The finishing agent may also contain components other than the described coupling agents, for example, a binder, which is, preferably, an urethane resin, an epoxy resin, a vinyl acetate resin, or a modified polyolefin or non-modified polyolefin, such as polyethylene or polypropylene modified with (meth)acrylic acid or acid anhydride, and a lubricant, such as a cationic, nonionic, anionic or silicon compound. Preferably, the content of the finishing agent in the glass fibers is about 0.05 to about 3 wt %. If the content of the finishing agent is smaller than about 0.05 wt %, the surface finishing effect is inadequate. If the content of the finishing agent exceeds about 3 wt %, undesirable coloring and a deterioration due to heat can occur in a molding.

A modified polypropylene resin having a functional group capable of chemically bonding with the above-described coupling agent is preferably selected from carboxylic acid-modified polypropylene resins, acid anhydride-modified polypropylene resins and epoxy-modified polypropylene resins. These polypropylene resins can be obtained by melt-kneading a monomer of (meth)acrylic acid, maleic acid, itaconic acid, maleic anhydride, citraconic anhydride, itaconic anhydride (meth)acrylic acid glycidyl ester or the like with a polypropylene resin under the presence of a radical initiator in an extruder.

The content of the functional group capable of bonding with the coupling agent in the modified polypropylene resin is, preferably, about 0.01 to about 5wt % in terms of the content of a modification monomer. If the content of the functional group is smaller than about 0.01 wt %, the amount of polymer grafted on the glass surface is insufficient, resulting in a reduction in the strength of a molding. If the content of the functional group is larger than about 5 wt %, coloring, i.e., a reduction in heat resistance strength, occurs in the molding. A maleic anhydride-modified polypropylene resin grafted with about 0.02 to about 1.5 wt % of maleic anhydride is most suitable.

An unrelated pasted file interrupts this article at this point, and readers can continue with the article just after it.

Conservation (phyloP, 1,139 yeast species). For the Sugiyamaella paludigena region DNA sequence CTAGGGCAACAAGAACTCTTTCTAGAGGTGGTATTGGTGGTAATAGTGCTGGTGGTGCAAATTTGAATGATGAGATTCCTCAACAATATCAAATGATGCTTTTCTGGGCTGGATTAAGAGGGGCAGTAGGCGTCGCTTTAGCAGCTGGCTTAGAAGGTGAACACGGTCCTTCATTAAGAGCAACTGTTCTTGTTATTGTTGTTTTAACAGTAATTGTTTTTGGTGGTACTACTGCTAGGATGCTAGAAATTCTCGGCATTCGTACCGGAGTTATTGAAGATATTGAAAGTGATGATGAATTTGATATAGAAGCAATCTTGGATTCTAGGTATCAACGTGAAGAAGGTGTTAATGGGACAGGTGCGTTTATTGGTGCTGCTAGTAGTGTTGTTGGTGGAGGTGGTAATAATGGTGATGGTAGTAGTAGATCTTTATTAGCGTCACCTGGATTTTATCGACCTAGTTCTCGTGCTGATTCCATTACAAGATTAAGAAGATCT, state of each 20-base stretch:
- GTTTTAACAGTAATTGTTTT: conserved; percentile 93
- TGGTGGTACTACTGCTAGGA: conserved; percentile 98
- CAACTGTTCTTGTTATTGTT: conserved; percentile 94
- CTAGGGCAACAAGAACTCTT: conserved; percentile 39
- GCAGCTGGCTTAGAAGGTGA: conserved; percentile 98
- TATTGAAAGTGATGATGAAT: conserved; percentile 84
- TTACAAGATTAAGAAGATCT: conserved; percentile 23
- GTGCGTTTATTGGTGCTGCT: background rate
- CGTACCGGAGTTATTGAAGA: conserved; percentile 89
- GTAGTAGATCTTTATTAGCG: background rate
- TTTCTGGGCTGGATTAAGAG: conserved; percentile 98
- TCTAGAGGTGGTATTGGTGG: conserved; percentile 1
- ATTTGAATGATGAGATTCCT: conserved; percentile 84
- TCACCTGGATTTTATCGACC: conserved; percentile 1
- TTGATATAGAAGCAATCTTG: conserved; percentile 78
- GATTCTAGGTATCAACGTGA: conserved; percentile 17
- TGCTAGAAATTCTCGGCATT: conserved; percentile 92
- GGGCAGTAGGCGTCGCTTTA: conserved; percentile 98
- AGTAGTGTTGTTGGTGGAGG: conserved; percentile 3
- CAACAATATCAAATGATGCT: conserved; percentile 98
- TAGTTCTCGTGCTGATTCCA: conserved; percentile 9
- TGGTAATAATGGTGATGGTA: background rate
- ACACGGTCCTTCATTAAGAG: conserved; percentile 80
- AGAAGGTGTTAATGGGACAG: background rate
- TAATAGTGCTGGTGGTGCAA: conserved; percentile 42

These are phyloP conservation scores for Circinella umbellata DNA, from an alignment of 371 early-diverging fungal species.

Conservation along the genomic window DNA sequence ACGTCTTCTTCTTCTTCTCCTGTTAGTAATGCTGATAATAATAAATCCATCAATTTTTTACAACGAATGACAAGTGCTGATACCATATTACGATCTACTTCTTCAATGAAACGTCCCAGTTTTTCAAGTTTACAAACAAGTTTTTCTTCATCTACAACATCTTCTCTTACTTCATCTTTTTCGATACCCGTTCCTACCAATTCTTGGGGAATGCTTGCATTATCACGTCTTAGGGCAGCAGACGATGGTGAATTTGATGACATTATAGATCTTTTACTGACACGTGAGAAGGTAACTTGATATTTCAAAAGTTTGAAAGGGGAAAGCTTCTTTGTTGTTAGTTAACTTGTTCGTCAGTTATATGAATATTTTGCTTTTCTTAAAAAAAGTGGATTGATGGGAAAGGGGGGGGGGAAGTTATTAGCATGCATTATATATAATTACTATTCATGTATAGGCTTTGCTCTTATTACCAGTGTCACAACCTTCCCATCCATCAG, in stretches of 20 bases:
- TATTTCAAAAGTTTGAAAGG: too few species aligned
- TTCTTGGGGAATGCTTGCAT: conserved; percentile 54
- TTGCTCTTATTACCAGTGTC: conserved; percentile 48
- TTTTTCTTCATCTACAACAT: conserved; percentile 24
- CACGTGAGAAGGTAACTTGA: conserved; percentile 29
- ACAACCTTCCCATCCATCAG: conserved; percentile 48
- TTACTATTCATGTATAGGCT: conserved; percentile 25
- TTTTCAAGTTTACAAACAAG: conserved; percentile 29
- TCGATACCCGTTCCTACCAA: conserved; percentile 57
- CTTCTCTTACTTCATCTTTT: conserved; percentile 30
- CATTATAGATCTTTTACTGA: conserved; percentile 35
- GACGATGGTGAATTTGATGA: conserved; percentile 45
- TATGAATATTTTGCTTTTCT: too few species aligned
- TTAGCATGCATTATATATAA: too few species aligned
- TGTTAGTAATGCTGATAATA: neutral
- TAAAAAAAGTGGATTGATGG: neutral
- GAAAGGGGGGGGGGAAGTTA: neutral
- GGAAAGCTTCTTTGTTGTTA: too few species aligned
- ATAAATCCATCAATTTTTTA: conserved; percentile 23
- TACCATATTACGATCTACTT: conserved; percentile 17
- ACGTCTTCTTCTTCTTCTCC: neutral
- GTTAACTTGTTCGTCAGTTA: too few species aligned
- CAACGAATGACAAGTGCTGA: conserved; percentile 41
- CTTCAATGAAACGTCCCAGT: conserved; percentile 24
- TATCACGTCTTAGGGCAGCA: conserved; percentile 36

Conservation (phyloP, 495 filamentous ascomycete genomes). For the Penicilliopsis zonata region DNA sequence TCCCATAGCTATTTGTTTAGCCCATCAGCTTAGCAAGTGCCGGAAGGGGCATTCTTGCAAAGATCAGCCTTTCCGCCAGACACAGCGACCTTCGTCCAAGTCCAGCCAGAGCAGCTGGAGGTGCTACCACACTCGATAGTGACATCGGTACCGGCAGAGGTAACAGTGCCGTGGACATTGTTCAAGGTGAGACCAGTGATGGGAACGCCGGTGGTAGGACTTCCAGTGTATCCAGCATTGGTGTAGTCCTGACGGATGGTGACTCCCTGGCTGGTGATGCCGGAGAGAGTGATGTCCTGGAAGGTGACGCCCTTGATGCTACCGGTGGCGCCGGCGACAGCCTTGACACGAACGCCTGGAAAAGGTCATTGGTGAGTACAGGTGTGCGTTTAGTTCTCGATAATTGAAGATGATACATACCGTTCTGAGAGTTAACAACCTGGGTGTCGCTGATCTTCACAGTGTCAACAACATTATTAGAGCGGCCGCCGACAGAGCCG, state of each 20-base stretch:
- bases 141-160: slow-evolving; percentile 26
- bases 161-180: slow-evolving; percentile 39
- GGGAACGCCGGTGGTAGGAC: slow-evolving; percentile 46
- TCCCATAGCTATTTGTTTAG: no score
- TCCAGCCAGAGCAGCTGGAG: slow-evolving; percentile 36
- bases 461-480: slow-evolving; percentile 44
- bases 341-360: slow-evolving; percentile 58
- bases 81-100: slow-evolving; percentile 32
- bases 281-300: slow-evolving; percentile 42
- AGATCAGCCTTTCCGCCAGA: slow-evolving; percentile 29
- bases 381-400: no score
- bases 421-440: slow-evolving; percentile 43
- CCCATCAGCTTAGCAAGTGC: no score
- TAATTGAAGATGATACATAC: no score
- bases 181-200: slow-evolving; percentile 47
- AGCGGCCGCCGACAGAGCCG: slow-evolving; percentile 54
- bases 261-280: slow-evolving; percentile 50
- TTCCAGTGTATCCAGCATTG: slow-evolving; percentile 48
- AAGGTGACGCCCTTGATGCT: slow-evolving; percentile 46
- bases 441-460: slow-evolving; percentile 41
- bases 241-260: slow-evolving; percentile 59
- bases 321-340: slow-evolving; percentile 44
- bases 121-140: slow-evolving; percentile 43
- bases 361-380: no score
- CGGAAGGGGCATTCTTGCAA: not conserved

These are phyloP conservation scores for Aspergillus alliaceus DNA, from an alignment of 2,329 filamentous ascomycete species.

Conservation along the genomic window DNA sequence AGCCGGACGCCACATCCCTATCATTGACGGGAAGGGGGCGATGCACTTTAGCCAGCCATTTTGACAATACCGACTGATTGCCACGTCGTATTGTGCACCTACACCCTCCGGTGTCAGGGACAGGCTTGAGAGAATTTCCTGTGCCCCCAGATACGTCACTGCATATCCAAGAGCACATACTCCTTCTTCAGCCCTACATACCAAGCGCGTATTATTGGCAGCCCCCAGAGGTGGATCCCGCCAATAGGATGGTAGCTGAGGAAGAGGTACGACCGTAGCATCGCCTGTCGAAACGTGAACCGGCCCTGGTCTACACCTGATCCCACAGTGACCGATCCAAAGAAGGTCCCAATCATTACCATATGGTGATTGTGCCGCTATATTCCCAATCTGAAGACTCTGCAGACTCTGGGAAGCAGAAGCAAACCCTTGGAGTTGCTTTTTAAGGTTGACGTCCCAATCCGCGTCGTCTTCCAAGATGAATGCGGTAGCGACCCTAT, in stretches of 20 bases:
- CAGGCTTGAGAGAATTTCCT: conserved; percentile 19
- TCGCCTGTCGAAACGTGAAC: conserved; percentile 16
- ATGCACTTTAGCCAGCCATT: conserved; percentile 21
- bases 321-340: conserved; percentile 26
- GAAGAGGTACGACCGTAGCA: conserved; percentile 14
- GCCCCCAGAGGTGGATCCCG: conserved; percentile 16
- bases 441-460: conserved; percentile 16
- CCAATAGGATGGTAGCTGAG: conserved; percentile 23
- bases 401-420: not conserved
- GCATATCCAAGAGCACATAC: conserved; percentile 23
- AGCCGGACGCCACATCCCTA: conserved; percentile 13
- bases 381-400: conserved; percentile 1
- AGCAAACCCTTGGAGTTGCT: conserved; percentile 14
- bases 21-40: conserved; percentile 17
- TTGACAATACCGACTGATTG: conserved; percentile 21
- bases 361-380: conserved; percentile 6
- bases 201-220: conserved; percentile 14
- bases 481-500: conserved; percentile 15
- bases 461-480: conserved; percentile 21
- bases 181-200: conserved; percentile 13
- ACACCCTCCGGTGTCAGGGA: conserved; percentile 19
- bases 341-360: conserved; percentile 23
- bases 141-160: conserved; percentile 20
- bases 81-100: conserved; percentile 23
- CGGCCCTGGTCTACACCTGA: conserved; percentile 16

The above-described modified polypropylene resin may comprise a single modified polypropylene resin or a mixture of non-modified polypropylene resin and modified polypropylene resin. The mixture of the latter case is also considered a modified polypropylene resin and is included within the scope of the present invention. However, any mixture proportion of polypropylene resins should suffice as long as the total melt flow rate falls within the range of about 70 to about 300 g/10 min.

The modified polypropylene resin comprises a polypropylene resin grafted with a modification monomer, as described above. However, polypropylene resins referred to herein comprise those containing about 70 wt % or more of polypropylene in polymer chains. Examples include: propylene homopolymer; and copolymers containing less than about 30 wt % of vinyl groups containing monomers copolymerizable with propylene and about 70 wt % or more of propylene. Examples of such copolymers are propylene-ethylene random and block copolymers, propylene-butene copolymers, and propylene-EPDM copolymers.

One or a mixture of two or more of these modified polypropylene resins may be used. Examples of the modified polypropylene resin most preferred include polypropylene homopolymer modified with about 0.02 to about 1.5 wt % of maleic anhydride and an ethylene-propylene copolymer modified with about 0.02 to about 1.5 wt % of maleic anhydride and having an ethylene content of about 5 wt % or less.

According to the present invention, glass fibers are surface-finished with a finishing agent containing a coupling agent and a modified polypropylene resin is used as an impregnation resin. The polypropylene resin is thereby grafted to the finishing agent on the glass fiber surface so that the strength of the interface between the glass fiber and the polypropylene matrix resin is increased and the strength of a molding formed from these materials is markedly increased.

It is necessary for the modified polypropylene resin formed as a matrix resin of a master batch in accordance with the present invention to have a melt flow rate in the range of about 70 g/10 min to about 300 g/10 min as measured by ASTM method D-1238 (load: 2.16 kg, temperature: 230 C.) (all melt flow rates shown below are values measured by the same method). If the melt flow rate is lower than about 70 g/10 min, glass fibers are not uniformly dispersed when a mixture of the master batch and a polypropylene resin is melted and molded. As result, non-uniform glass fiber density exists in the molding obtained, and low molding strength results. If the melt flow rate is higher than about 300 g/10 min, low molding strength again results because the matrix resin has a low molecular weight, although the glass fibers are suitably dispersed in the molding. An optimal melt flow rate of the modified polypropylene resin is within the range of about 80 to about 150 g/10min.